The Environmental Protection Agency estimates there are more than 17.5 million fireplaces, 241,000 hydronic heaters, and 10.1 million wood stoves nationwide. The EPA estimates that 65 percent (6.5 million) of the nation’s wood stoves are older, inefficient devices.
aggravate heart and lung disease, and may increase the likelihood of respiratory illnesses. Particle pollution exposure can lead to a variety of health effects. For example, numerous studies link
particle levels to increased hospital admissions and emergency room visits—and even to early death. Research indicates that obesity or diabetes may increase risk. New or expectant mothers
may also want to take precautions to protect the health of their babies because some studies indicate they may be at increased risk.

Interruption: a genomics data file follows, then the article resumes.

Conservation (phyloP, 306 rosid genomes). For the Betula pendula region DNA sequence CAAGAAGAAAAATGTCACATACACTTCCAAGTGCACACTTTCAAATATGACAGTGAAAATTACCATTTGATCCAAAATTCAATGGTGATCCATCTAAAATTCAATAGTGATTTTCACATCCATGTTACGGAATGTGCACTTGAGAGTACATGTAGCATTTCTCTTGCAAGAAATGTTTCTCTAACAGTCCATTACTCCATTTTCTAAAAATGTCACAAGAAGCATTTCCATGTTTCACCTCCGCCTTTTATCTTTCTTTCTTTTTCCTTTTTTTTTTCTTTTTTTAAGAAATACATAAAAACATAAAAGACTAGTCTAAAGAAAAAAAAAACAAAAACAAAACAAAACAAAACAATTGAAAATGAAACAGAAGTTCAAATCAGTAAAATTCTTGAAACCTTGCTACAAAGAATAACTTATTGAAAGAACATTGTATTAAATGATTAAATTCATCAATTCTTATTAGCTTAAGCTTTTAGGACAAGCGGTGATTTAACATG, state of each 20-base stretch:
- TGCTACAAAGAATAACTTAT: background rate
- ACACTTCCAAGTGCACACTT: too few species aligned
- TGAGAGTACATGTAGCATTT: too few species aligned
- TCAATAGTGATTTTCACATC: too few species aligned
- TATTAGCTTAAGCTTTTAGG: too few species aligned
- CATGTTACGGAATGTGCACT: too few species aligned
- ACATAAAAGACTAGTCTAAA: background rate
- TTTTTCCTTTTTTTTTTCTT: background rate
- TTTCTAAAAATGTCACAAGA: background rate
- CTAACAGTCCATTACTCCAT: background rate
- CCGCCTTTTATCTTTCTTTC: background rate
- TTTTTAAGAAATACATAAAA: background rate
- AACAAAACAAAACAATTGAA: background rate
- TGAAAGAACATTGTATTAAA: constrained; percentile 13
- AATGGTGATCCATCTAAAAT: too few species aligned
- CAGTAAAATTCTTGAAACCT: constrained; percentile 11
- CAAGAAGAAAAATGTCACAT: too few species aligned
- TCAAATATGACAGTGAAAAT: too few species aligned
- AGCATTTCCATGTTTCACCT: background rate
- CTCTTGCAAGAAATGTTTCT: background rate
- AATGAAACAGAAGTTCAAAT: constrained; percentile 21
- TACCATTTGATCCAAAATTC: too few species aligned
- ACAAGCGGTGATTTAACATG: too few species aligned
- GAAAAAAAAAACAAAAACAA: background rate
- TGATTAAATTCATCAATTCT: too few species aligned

Some studies also suggest that long-term PM 2.5 exposures may be linked to cancer and to harmful developmental and reproductive effects, such as infant mortality and low birth weight.
Changing out one old dirty, inefficient wood stove is equivalent to the PM2.5 pollution reduction of taking five old diesel trucks off the road.
|New 75% efficient insert by Regency|
saves money, fuel, time, and resources.
up to 50 percent more energy efficient.
uses 1/3 less wood for the same heat.
cuts creosote build-up in chimneys that helps reduce the risk of fire.
After start-up, a properly installed, correctly used EPA-certified wood stove should be smoke-free. If you see or smell smoke that means you may have a problem.
To help reduce smoke, make sure to burn dry wood that has been split, stacked, covered, and stored for at least 6 months. Never burn garbage, plastics, or pressure-treated wood.
Research estimates 70 percent of smoke from chimneys can actually reenter your home and your neighbor’s home. (Pierson et al 1989)
Consider using a HEPA filter in the same room as your stove or fireplace. A study from the University of British Columbia indicates that HEPA filters can reduce indoor particle pollution by 60 percent.